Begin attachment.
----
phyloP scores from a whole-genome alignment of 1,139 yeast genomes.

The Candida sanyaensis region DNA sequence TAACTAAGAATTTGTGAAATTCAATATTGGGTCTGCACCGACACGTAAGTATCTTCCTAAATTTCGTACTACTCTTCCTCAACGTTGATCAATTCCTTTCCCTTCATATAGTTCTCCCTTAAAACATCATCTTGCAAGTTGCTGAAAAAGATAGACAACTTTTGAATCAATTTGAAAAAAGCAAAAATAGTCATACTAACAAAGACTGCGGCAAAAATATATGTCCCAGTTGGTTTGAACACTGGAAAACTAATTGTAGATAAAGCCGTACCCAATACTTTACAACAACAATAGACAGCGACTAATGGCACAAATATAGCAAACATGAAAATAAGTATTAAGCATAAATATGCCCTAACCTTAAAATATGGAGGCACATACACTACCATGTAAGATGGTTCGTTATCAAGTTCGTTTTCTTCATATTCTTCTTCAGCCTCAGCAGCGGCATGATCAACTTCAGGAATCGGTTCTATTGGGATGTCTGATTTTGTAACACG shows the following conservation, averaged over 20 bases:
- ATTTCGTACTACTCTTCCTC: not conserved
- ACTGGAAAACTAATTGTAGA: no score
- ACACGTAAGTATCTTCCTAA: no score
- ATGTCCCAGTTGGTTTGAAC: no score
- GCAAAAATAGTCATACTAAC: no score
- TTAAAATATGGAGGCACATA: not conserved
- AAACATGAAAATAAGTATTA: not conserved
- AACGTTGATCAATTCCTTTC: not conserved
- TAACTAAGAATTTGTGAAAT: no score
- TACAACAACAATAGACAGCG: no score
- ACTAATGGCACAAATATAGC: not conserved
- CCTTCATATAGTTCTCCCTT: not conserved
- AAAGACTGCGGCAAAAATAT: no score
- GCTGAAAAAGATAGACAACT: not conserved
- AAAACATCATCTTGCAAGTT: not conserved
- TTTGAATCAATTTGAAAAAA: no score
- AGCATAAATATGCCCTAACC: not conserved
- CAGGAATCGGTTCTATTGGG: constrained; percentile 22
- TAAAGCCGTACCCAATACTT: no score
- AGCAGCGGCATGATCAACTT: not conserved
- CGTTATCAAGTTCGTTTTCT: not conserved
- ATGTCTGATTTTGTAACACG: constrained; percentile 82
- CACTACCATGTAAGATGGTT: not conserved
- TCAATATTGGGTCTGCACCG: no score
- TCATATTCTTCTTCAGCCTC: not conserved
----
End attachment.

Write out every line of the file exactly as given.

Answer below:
phyloP scores from a whole-genome alignment of 1,139 yeast genomes.

The Candida sanyaensis region DNA sequence TAACTAAGAATTTGTGAAATTCAATATTGGGTCTGCACCGACACGTAAGTATCTTCCTAAATTTCGTACTACTCTTCCTCAACGTTGATCAATTCCTTTCCCTTCATATAGTTCTCCCTTAAAACATCATCTTGCAAGTTGCTGAAAAAGATAGACAACTTTTGAATCAATTTGAAAAAAGCAAAAATAGTCATACTAACAAAGACTGCGGCAAAAATATATGTCCCAGTTGGTTTGAACACTGGAAAACTAATTGTAGATAAAGCCGTACCCAATACTTTACAACAACAATAGACAGCGACTAATGGCACAAATATAGCAAACATGAAAATAAGTATTAAGCATAAATATGCCCTAACCTTAAAATATGGAGGCACATACACTACCATGTAAGATGGTTCGTTATCAAGTTCGTTTTCTTCATATTCTTCTTCAGCCTCAGCAGCGGCATGATCAACTTCAGGAATCGGTTCTATTGGGATGTCTGATTTTGTAACACG shows the following conservation, averaged over 20 bases:
- ATTTCGTACTACTCTTCCTC: not conserved
- ACTGGAAAACTAATTGTAGA: no score
- ACACGTAAGTATCTTCCTAA: no score
- ATGTCCCAGTTGGTTTGAAC: no score
- GCAAAAATAGTCATACTAAC: no score
- TTAAAATATGGAGGCACATA: not conserved
- AAACATGAAAATAAGTATTA: not conserved
- AACGTTGATCAATTCCTTTC: not conserved
- TAACTAAGAATTTGTGAAAT: no score
- TACAACAACAATAGACAGCG: no score
- ACTAATGGCACAAATATAGC: not conserved
- CCTTCATATAGTTCTCCCTT: not conserved
- AAAGACTGCGGCAAAAATAT: no score
- GCTGAAAAAGATAGACAACT: not conserved
- AAAACATCATCTTGCAAGTT: not conserved
- TTTGAATCAATTTGAAAAAA: no score
- AGCATAAATATGCCCTAACC: not conserved
- CAGGAATCGGTTCTATTGGG: constrained; percentile 22
- TAAAGCCGTACCCAATACTT: no score
- AGCAGCGGCATGATCAACTT: not conserved
- CGTTATCAAGTTCGTTTTCT: not conserved
- ATGTCTGATTTTGTAACACG: constrained; percentile 82
- CACTACCATGTAAGATGGTT: not conserved
- TCAATATTGGGTCTGCACCG: no score
- TCATATTCTTCTTCAGCCTC: not conserved